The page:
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What to do with all that deer meat

Taking your first deer is an exciting achievement. Your heart pounds as you watch the deer in your sights. You try hard to keep your hands still while you squeeze the trigger. After the shot, adrenaline makes you short of breath. You feel relief when you later approach the clean-shot deer on the ground.

What happens next, however, can be overwhelming. A good-sized adult deer can yield 60 or 70 pounds of meat, and a new hunter may have no idea what to do with it.

Good tasting venison begins with careful preparation and trimming. Cut away all bloody areas, trim the fat and make sure the venison is clean as possible. These are the leading causes of off-flavor, or “wild” taste in the meat.

Start with the back straps, those tubularshaped cuts of meat found on either side of the backbone.

“Your back straps are your best meat — they’re going to be the most tender,” said David Casey, retired assistant director of law enforcement for the Kentucky Department of Fish and Wildlife Resources. “Take them and butterfly them. Cut them into about 1 1/2- inch steaks and then cut them almost all the way through in the middle.”

These steaks are now ready for the grill. You can also freeze them after making the cuts — divide them into single meal-sized groups and wrap each group in freezer paper for later convenience.

The deer’s hams, or hindquarters, yield a lot of meat that can be used several ways. Casey encourages hunters to pick up a copy of “Kentucky Afield” television’s deer processing DVD to learn how to divide the hams into various muscle groups. The show is available through Kentucky Fish and Wildlife’s website at fw.ky.gov — just click on “Kentucky Afield Store” to purchase the DVD.

“You basically have big muscle groups, and you need to separate those muscle groups,” he explained. “You can turn the rump roast into steaks or put it in a crockpot with potatoes and carrots and fix it like roast. Any little pieces can be used for hamburger in deer chili, spaghetti sauce or hamburger patties.”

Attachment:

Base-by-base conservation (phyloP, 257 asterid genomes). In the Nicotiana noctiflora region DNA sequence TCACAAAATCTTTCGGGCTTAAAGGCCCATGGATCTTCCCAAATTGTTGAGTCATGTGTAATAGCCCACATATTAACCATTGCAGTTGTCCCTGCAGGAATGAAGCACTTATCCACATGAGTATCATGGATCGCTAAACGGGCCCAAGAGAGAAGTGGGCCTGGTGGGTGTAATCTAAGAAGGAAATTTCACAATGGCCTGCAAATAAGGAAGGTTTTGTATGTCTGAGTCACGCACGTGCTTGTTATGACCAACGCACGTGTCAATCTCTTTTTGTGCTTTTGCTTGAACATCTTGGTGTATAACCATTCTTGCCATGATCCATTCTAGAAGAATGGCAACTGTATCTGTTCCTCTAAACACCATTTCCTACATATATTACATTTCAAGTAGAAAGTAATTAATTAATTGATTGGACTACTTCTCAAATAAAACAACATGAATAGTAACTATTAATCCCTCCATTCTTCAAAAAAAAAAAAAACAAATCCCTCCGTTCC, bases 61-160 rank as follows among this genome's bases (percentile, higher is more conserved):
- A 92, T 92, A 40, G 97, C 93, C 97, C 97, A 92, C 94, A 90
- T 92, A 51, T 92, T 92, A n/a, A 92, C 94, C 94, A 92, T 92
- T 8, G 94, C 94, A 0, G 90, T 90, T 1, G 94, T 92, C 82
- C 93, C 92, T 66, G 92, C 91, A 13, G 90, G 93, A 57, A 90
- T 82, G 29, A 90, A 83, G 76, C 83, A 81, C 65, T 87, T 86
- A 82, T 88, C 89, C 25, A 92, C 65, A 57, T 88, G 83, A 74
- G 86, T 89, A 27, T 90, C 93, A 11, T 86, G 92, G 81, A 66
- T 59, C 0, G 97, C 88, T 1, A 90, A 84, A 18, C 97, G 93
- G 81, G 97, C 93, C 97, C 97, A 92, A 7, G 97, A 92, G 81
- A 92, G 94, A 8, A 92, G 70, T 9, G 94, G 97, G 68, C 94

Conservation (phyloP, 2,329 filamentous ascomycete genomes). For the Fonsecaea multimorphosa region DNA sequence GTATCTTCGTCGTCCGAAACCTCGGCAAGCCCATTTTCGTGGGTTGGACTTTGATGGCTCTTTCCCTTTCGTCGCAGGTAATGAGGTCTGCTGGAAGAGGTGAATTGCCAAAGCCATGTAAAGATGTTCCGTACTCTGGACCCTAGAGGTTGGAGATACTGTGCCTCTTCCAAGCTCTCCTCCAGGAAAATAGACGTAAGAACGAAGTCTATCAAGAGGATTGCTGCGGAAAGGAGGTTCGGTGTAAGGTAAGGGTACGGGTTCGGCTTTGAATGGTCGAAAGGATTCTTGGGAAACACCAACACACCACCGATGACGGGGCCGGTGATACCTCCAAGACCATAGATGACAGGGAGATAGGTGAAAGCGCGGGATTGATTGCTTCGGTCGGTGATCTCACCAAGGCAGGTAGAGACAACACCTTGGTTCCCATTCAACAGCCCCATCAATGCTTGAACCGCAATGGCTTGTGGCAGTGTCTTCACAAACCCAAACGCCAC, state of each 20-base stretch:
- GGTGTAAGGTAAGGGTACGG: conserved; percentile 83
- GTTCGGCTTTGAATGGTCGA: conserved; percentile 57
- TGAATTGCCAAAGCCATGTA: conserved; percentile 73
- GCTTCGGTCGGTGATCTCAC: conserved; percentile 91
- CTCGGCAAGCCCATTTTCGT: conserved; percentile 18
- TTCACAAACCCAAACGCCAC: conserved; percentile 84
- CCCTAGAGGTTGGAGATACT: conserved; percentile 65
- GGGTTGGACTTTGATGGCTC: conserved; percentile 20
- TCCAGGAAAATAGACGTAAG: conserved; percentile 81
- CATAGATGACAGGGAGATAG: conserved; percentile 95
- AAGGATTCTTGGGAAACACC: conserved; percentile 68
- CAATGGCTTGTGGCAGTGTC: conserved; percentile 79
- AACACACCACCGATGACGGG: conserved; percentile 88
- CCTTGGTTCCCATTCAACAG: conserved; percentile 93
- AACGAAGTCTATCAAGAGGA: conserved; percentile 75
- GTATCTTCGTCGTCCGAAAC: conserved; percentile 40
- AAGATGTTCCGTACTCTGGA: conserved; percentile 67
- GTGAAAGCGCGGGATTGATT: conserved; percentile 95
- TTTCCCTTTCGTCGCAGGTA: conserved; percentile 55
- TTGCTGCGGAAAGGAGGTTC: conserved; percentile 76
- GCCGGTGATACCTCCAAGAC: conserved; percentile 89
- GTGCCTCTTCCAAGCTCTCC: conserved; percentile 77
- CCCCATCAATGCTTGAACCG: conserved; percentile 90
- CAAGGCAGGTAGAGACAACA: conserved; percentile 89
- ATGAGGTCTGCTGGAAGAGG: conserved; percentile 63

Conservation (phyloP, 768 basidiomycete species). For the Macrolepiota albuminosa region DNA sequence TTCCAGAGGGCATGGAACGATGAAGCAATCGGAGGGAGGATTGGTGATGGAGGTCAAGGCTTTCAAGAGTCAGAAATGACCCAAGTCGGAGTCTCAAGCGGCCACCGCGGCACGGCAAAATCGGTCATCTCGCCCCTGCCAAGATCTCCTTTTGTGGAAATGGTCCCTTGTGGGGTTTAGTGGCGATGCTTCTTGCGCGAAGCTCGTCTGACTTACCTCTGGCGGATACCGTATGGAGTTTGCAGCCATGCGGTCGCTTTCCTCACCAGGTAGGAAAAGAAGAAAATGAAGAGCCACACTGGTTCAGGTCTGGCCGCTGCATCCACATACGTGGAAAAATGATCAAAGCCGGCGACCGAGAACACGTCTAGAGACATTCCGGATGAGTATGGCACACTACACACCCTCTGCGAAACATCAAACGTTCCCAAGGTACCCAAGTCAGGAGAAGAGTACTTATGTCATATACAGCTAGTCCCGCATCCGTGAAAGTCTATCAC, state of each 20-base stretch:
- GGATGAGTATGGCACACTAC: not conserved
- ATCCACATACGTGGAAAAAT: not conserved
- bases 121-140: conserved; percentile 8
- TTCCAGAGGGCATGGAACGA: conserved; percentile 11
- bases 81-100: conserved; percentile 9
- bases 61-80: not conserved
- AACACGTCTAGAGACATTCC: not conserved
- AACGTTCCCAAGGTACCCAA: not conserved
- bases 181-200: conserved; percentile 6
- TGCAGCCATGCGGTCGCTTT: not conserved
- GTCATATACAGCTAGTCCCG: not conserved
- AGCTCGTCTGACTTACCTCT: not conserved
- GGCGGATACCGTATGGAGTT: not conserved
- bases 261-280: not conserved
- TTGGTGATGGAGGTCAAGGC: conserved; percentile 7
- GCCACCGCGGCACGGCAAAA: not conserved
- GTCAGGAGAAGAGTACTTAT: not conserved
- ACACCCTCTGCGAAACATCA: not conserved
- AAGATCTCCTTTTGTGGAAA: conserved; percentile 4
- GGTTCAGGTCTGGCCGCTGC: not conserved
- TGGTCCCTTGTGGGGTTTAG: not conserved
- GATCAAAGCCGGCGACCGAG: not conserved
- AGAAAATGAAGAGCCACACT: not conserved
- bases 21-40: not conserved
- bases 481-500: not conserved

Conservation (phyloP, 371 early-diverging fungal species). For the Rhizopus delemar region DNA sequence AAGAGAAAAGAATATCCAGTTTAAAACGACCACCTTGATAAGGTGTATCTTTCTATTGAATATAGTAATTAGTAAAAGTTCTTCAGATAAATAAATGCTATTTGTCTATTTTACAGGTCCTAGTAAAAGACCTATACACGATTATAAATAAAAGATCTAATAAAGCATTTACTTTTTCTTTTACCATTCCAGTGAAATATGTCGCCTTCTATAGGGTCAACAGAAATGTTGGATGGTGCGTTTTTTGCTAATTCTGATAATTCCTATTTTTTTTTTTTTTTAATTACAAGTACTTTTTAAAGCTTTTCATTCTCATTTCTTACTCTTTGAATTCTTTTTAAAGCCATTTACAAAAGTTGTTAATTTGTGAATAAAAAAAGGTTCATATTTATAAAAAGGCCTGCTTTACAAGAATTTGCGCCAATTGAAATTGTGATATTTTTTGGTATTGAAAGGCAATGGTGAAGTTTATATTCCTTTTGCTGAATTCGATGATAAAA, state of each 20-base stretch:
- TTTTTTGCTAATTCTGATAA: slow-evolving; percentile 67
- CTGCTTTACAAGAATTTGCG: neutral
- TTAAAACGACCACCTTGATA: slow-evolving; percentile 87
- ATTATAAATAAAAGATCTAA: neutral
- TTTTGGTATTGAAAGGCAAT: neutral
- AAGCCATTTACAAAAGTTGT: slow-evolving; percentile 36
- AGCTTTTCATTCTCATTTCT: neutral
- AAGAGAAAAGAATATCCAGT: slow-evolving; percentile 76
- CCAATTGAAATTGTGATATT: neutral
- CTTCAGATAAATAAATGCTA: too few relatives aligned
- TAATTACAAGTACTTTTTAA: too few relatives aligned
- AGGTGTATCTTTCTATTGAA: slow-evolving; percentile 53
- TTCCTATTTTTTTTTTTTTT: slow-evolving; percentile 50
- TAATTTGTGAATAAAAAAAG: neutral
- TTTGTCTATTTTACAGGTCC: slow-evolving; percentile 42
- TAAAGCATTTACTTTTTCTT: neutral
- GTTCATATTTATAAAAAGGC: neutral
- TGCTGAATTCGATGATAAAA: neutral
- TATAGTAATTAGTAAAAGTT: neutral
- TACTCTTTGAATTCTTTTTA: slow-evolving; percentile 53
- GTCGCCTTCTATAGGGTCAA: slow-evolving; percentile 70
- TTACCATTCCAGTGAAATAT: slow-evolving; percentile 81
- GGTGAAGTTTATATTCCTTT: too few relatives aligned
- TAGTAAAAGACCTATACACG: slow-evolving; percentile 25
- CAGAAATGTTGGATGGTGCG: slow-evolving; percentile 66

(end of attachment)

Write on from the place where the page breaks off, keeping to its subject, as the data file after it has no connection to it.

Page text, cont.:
Shoulder cuts can be a little tricky, since averagesized deer don’t yield a lot of meat from this area. Casey recommends trimming this meat and grinding it like the extra meat from the hams.

“Any trimmings like that can go to hamburger or summer sausage mixed with pork fat,” he said. “It doesn’t take a lot — maybe one-third added by weight to the meat. It depends on what you want. You can actually add nothing and just have really lean meat, which is fine for adding to sauce. But it’ll come apart if you try to make patties.”

Pork fat is available at many grocery stores that have meat departments, or hunters can take the trimmings to a meat processor to have hamburger or summer sausage made. Doing it yourself, however, is cost-effective.

“If you enjoyed the hunt and you’re planning on hunting in future years, you can just invest in a handoperated grinder,” Casey said. “Most groceries and stores like Cabela’s have them for $20 or $25. You can grind the meat right at the kitchen table.”

Finally, check the Internet for venison recipes. The amount of meat you get from your deer may seem overwhelming at first — but the possibilities are endless once you get comfortable working with the various cuts. Most importantly, the meat will come from a deer you took yourself, and you’ll have a well-earned sense of accomplishment and pride.

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